So for a year and a half, I visited Dr. and Mrs. X at their home every two weeks. What began as reading medical journals for Dr. X evolved into visiting close friends, and although he and his wife both insisted on compensating me for my time, I politely decline payment. We had become friends, and in many regards, I came to view Dr. and Mrs. X as grandparent-like figures in my life. We'd chat about all sorts of things, but most of the time I enjoyed listening to Dr. X share with me stories from his past. Sometimes he'd repeat himself, but I didn't mind.
After my second year of medical school, I left Chicago for a year of research at the NIH in Bethesda, Maryland, and unfortunately that put the brakes on my routine visits. I kept in touch with Dr. and Mrs. X, though, and we'd periodically catch up over the telephone. During my year in Maryland, I bought my first turntable and began taking an interest in collecting vinyl records. I told Dr. and Mrs. X about my enthusiasm and excitement about this new hobby, and they mentioned that they also had a small record collection and that some time in the future I should come by and take a look. I thanked them for the invitation and said that I'd love the opportunity. Things were going well for both of them until one day I called and found out that Dr. X had fallen from the stairs in his home. He had survived the fall but had sustained some injuries. From the tone of her voice, I could tell that Mrs. X was worried about her husband. Not long thereafter, Dr. X passed away, news which saddened me deeply.
When I returned to Chicago in the summer of 2002, I called up Mrs. X to see how she was doing. I could tell that she missed her husband dearly. How could she not, after having shared most of her adult life with this man? We met a couple of times, mostly at the P.J. Clark's on State Street, which had been one of her favorite places to hang out. We talked about her health. We talked about Dr. X and how we both missed him. She shared with me some of her stories from her past career as a public relations executive. I remember her telling me a story about how she arranged a big event for some big names in Chicago and got Stevie Wonder to perform there. These kinds of things were the norm for her during the peak of her career.
With the return to medical school came the beginning of my clinical rotations and the end of much of my free time. Hours were spent in the hospital, and more hours were spent studying at home in my apartment or, perhaps more importantly, catching up on lost sleep. I tried to call Mrs. X from time to time, sometimes catching her at home and other times not. I wondered if she was doing okay.
Then on one summer day as I began my last year of medical school, I received a letter in the mail. I checked the sender's address, and it was stamped with the name of a law firm. Crap, I thought. Was I already being named in a medical lawsuit?? I hadn't even begun to practice! After anxiously tearing the envelope open, I discovered that my initial worry was unfounded but was instantly brought down by the news of the letter. Mrs. X had just passed away. In the letter, I was being asked to give her lawyer a call at my earliest convenience.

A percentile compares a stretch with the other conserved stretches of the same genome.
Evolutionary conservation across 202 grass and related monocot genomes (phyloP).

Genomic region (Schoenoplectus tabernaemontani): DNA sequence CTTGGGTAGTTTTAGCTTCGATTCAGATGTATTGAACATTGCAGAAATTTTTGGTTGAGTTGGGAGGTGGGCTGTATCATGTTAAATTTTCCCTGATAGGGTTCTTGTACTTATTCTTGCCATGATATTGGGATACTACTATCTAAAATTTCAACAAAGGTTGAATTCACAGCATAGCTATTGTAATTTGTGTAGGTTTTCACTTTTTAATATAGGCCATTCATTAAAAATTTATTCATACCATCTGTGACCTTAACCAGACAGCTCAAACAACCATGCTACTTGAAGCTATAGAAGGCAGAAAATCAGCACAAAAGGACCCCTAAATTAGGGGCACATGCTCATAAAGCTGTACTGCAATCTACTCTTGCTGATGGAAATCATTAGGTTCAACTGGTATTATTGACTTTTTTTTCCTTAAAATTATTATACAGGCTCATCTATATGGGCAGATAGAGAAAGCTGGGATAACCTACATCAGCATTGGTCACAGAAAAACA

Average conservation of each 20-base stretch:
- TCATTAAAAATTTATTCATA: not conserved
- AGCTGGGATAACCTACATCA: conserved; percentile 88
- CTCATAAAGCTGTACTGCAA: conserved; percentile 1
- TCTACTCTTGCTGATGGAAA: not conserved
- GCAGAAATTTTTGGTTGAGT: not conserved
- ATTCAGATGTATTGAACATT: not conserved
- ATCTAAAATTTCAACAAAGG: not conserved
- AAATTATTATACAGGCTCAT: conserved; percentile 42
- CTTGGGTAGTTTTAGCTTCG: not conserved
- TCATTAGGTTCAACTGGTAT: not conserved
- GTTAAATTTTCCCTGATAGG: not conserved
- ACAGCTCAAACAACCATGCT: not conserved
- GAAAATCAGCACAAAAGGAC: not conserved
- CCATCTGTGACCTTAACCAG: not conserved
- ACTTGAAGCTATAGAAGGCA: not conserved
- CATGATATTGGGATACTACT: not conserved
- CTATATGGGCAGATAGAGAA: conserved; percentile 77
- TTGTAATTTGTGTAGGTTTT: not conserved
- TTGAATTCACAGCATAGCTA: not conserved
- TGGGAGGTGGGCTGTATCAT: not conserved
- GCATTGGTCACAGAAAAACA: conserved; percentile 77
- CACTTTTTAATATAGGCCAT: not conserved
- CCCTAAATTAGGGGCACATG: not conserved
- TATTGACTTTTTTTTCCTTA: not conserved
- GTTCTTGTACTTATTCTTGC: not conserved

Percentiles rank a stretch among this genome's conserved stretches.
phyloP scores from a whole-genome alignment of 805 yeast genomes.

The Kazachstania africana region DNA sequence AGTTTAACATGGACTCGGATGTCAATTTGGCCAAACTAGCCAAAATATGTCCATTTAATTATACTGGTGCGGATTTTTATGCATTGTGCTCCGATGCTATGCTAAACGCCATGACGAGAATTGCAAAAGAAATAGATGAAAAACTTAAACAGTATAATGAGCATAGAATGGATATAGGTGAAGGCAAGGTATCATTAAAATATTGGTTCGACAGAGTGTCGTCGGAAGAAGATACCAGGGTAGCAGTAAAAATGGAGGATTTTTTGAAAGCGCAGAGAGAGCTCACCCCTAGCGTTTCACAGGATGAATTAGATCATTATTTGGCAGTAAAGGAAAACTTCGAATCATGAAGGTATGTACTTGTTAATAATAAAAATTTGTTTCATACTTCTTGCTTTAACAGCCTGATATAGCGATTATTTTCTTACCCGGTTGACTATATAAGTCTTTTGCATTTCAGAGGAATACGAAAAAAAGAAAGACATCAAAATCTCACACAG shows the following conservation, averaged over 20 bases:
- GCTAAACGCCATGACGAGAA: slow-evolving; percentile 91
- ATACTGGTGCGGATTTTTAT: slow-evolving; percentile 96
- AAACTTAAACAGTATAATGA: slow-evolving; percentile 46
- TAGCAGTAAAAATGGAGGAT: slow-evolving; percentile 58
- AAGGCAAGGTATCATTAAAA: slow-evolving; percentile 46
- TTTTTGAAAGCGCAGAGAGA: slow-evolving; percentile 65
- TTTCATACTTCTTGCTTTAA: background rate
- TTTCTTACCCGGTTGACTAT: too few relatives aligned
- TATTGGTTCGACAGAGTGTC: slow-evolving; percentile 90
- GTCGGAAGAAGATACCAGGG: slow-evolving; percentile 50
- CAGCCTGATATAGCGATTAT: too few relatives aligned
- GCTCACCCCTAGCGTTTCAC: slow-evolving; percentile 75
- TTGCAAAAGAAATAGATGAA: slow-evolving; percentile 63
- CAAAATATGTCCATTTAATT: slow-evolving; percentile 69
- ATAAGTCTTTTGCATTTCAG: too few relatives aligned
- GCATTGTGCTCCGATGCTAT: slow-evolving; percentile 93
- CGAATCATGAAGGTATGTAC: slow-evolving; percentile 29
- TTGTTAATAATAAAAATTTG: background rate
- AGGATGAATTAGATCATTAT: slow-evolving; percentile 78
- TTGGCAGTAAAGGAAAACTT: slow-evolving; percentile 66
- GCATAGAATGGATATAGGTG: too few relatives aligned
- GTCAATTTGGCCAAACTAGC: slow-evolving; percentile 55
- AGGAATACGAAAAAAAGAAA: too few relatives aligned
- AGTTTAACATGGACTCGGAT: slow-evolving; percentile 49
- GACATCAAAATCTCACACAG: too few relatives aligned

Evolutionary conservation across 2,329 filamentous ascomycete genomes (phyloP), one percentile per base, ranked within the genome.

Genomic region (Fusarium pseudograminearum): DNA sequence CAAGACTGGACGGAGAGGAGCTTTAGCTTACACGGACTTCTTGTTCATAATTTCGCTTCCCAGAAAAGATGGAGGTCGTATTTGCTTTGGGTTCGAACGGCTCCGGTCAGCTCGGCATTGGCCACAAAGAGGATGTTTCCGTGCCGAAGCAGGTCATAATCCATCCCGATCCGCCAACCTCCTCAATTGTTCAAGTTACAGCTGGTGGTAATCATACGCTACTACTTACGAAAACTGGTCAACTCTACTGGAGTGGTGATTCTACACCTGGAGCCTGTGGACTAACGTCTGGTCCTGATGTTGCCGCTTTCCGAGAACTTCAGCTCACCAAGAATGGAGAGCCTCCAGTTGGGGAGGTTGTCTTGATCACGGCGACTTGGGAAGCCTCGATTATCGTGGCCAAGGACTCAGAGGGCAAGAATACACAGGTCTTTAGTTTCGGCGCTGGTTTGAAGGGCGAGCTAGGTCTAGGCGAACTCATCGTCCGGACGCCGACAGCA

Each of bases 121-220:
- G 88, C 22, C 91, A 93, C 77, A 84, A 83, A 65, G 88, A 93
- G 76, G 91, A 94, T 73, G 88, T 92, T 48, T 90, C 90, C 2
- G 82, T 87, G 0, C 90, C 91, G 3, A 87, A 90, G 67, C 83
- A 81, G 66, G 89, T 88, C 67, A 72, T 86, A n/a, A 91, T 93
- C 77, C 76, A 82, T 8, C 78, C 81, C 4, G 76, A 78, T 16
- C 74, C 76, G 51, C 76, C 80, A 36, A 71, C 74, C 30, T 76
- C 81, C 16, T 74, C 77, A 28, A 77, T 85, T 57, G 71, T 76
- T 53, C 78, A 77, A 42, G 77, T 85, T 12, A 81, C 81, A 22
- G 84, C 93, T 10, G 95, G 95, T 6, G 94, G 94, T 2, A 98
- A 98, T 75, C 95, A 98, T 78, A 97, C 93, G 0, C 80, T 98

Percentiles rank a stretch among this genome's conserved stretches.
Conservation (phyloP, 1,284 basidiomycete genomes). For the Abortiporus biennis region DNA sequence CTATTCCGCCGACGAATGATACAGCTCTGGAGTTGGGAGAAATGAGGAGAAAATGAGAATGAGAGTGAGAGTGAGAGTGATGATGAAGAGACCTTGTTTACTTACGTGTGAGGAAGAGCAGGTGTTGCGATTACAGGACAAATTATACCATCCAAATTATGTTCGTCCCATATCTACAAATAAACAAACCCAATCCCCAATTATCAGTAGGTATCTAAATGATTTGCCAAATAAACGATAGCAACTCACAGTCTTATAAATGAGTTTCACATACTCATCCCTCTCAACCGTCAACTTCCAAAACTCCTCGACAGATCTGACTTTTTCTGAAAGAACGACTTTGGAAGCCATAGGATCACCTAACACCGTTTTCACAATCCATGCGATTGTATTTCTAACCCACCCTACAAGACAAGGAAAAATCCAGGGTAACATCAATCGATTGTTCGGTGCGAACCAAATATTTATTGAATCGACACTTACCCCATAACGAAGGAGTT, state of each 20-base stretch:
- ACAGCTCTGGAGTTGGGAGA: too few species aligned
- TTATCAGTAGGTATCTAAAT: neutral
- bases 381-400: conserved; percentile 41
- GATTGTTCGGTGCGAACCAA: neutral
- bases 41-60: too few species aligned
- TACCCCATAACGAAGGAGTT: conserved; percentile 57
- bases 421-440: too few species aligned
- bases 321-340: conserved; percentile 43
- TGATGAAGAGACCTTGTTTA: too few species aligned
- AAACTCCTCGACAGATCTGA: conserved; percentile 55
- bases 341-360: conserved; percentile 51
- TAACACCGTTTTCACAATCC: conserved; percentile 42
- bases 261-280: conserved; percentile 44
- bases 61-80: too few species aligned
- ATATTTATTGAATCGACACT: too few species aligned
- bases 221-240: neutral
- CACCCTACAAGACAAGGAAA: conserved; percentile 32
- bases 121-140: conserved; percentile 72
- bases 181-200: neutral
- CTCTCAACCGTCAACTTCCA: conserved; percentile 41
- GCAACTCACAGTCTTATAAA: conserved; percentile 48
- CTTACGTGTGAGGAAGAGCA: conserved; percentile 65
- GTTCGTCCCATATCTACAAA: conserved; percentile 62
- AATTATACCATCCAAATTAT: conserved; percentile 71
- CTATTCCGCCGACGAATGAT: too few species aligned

Metastatic colon cancer was the diagnosis, one which I had no clue that she had. Mrs. X had never wanted to burden anyone with her illness, explained her lawyer, a really friendly fellow who had known her well in the last several years. She had passed away quietly at Northwestern Memorial Hospital. I don't know and guess I never will know if anyone was with her at the bedside when she died. She and Dr. X had never had any children, and I didn't recall hearing much about any local family. It made me sad to think that I could very well have passed by her hospital room while I was working without even knowing that she was there.
As it turns out, in her will Mrs. X left to me her husband's personal record collection. When the lawyer told me this, I was speechless. I honestly didn't know what to say. I was so moved that she had thought about me. Would I be happy to meet him at their home this coming Saturday, asked the lawyer. Yes, thank you, I replied, and marked it on my calendar.
A few dozen records returned to my apartment with me that Saturday afternoon, mostly an eclectic mix of jazz records from the '60s and mostly George Shearing. Also in there was a record of Ernest Hemingway reading his own works and a record of the actress Ingrid Bergman. It wasn't so much the actual albums that mattered to me but that I was able to preserve a memory of my two dear friends. I will say, however, that one of the albums, "The Way We Are" with the George Shearing Quintet on the MPS label, has become one of my all-time favorite jazz albums.
Mrs. X passed away 10 years ago last month, Dr. X a year before that. I
will always remember the wonderful mornings I spent with them at their
home, reading aloud the newspaper, playing the piano, laughing over life
stories, and being blessed with the opportunity to share a brief moment
in the lives of these two gentle souls.